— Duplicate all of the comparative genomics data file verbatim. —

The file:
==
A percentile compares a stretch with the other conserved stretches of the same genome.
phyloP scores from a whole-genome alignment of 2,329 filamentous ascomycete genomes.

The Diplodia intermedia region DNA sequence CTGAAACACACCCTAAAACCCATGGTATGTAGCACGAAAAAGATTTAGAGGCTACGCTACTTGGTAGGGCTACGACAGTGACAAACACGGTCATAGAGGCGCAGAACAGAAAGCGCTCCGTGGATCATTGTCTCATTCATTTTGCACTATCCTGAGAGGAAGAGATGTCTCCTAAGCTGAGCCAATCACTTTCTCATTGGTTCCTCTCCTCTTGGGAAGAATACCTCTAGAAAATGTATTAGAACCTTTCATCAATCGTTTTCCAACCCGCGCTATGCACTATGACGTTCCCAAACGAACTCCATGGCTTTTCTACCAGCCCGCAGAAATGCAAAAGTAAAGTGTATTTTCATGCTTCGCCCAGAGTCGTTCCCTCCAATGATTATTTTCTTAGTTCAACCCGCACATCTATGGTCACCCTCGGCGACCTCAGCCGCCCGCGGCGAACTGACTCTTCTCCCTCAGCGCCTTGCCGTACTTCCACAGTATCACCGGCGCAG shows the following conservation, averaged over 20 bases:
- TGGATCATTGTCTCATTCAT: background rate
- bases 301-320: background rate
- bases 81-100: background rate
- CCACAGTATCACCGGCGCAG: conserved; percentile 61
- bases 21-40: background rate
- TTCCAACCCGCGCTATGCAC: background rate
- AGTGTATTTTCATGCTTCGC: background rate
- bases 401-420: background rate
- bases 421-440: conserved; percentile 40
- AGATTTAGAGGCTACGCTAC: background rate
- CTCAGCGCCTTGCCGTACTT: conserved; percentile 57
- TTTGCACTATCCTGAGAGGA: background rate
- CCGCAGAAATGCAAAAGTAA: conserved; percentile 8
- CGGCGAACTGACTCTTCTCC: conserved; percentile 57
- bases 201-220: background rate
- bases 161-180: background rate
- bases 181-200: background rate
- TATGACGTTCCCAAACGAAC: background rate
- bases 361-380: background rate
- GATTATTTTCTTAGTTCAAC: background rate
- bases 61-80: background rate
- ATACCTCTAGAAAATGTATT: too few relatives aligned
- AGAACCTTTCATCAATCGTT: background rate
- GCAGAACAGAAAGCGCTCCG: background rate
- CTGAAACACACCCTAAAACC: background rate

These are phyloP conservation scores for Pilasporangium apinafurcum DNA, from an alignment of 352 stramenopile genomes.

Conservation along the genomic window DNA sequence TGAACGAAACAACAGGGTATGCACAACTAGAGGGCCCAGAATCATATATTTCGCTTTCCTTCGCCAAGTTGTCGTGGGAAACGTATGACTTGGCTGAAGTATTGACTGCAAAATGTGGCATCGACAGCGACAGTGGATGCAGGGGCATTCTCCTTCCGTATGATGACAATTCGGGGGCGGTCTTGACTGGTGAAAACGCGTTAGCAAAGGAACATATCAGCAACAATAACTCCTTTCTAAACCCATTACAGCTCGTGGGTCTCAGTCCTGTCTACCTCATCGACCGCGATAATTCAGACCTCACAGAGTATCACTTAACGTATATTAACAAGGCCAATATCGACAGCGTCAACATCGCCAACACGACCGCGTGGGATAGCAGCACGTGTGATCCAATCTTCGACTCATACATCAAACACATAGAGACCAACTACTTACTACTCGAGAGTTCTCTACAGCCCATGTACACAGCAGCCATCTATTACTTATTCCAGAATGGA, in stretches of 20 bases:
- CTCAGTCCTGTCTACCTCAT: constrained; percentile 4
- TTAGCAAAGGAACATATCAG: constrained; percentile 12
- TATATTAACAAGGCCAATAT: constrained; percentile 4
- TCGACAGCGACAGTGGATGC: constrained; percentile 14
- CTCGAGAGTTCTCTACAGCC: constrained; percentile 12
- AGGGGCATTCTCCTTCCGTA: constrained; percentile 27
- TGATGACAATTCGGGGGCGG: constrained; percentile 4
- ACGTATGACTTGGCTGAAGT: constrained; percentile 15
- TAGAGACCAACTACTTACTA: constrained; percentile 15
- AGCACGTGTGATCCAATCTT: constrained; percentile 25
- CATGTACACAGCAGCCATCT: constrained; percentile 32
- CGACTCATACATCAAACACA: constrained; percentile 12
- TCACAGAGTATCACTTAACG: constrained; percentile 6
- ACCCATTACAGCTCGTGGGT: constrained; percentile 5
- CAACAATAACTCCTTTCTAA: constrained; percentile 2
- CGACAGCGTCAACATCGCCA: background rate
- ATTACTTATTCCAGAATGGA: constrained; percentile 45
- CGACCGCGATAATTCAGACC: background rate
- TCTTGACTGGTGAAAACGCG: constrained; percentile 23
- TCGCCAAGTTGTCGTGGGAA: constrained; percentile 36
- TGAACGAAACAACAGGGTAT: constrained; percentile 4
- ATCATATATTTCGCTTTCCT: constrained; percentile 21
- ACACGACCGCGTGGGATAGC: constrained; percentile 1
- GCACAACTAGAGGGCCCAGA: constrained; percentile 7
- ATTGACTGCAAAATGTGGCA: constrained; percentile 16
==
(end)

A percentile compares a stretch with the other conserved stretches of the same genome.
phyloP scores from a whole-genome alignment of 2,329 filamentous ascomycete genomes.

The Diplodia intermedia region DNA sequence CTGAAACACACCCTAAAACCCATGGTATGTAGCACGAAAAAGATTTAGAGGCTACGCTACTTGGTAGGGCTACGACAGTGACAAACACGGTCATAGAGGCGCAGAACAGAAAGCGCTCCGTGGATCATTGTCTCATTCATTTTGCACTATCCTGAGAGGAAGAGATGTCTCCTAAGCTGAGCCAATCACTTTCTCATTGGTTCCTCTCCTCTTGGGAAGAATACCTCTAGAAAATGTATTAGAACCTTTCATCAATCGTTTTCCAACCCGCGCTATGCACTATGACGTTCCCAAACGAACTCCATGGCTTTTCTACCAGCCCGCAGAAATGCAAAAGTAAAGTGTATTTTCATGCTTCGCCCAGAGTCGTTCCCTCCAATGATTATTTTCTTAGTTCAACCCGCACATCTATGGTCACCCTCGGCGACCTCAGCCGCCCGCGGCGAACTGACTCTTCTCCCTCAGCGCCTTGCCGTACTTCCACAGTATCACCGGCGCAG shows the following conservation, averaged over 20 bases:
- TGGATCATTGTCTCATTCAT: background rate
- bases 301-320: background rate
- bases 81-100: background rate
- CCACAGTATCACCGGCGCAG: conserved; percentile 61
- bases 21-40: background rate
- TTCCAACCCGCGCTATGCAC: background rate
- AGTGTATTTTCATGCTTCGC: background rate
- bases 401-420: background rate
- bases 421-440: conserved; percentile 40
- AGATTTAGAGGCTACGCTAC: background rate
- CTCAGCGCCTTGCCGTACTT: conserved; percentile 57
- TTTGCACTATCCTGAGAGGA: background rate
- CCGCAGAAATGCAAAAGTAA: conserved; percentile 8
- CGGCGAACTGACTCTTCTCC: conserved; percentile 57
- bases 201-220: background rate
- bases 161-180: background rate
- bases 181-200: background rate
- TATGACGTTCCCAAACGAAC: background rate
- bases 361-380: background rate
- GATTATTTTCTTAGTTCAAC: background rate
- bases 61-80: background rate
- ATACCTCTAGAAAATGTATT: too few relatives aligned
- AGAACCTTTCATCAATCGTT: background rate
- GCAGAACAGAAAGCGCTCCG: background rate
- CTGAAACACACCCTAAAACC: background rate

These are phyloP conservation scores for Pilasporangium apinafurcum DNA, from an alignment of 352 stramenopile genomes.

Conservation along the genomic window DNA sequence TGAACGAAACAACAGGGTATGCACAACTAGAGGGCCCAGAATCATATATTTCGCTTTCCTTCGCCAAGTTGTCGTGGGAAACGTATGACTTGGCTGAAGTATTGACTGCAAAATGTGGCATCGACAGCGACAGTGGATGCAGGGGCATTCTCCTTCCGTATGATGACAATTCGGGGGCGGTCTTGACTGGTGAAAACGCGTTAGCAAAGGAACATATCAGCAACAATAACTCCTTTCTAAACCCATTACAGCTCGTGGGTCTCAGTCCTGTCTACCTCATCGACCGCGATAATTCAGACCTCACAGAGTATCACTTAACGTATATTAACAAGGCCAATATCGACAGCGTCAACATCGCCAACACGACCGCGTGGGATAGCAGCACGTGTGATCCAATCTTCGACTCATACATCAAACACATAGAGACCAACTACTTACTACTCGAGAGTTCTCTACAGCCCATGTACACAGCAGCCATCTATTACTTATTCCAGAATGGA, in stretches of 20 bases:
- CTCAGTCCTGTCTACCTCAT: constrained; percentile 4
- TTAGCAAAGGAACATATCAG: constrained; percentile 12
- TATATTAACAAGGCCAATAT: constrained; percentile 4
- TCGACAGCGACAGTGGATGC: constrained; percentile 14
- CTCGAGAGTTCTCTACAGCC: constrained; percentile 12
- AGGGGCATTCTCCTTCCGTA: constrained; percentile 27
- TGATGACAATTCGGGGGCGG: constrained; percentile 4
- ACGTATGACTTGGCTGAAGT: constrained; percentile 15
- TAGAGACCAACTACTTACTA: constrained; percentile 15
- AGCACGTGTGATCCAATCTT: constrained; percentile 25
- CATGTACACAGCAGCCATCT: constrained; percentile 32
- CGACTCATACATCAAACACA: constrained; percentile 12
- TCACAGAGTATCACTTAACG: constrained; percentile 6
- ACCCATTACAGCTCGTGGGT: constrained; percentile 5
- CAACAATAACTCCTTTCTAA: constrained; percentile 2
- CGACAGCGTCAACATCGCCA: background rate
- ATTACTTATTCCAGAATGGA: constrained; percentile 45
- CGACCGCGATAATTCAGACC: background rate
- TCTTGACTGGTGAAAACGCG: constrained; percentile 23
- TCGCCAAGTTGTCGTGGGAA: constrained; percentile 36
- TGAACGAAACAACAGGGTAT: constrained; percentile 4
- ATCATATATTTCGCTTTCCT: constrained; percentile 21
- ACACGACCGCGTGGGATAGC: constrained; percentile 1
- GCACAACTAGAGGGCCCAGA: constrained; percentile 7
- ATTGACTGCAAAATGTGGCA: constrained; percentile 16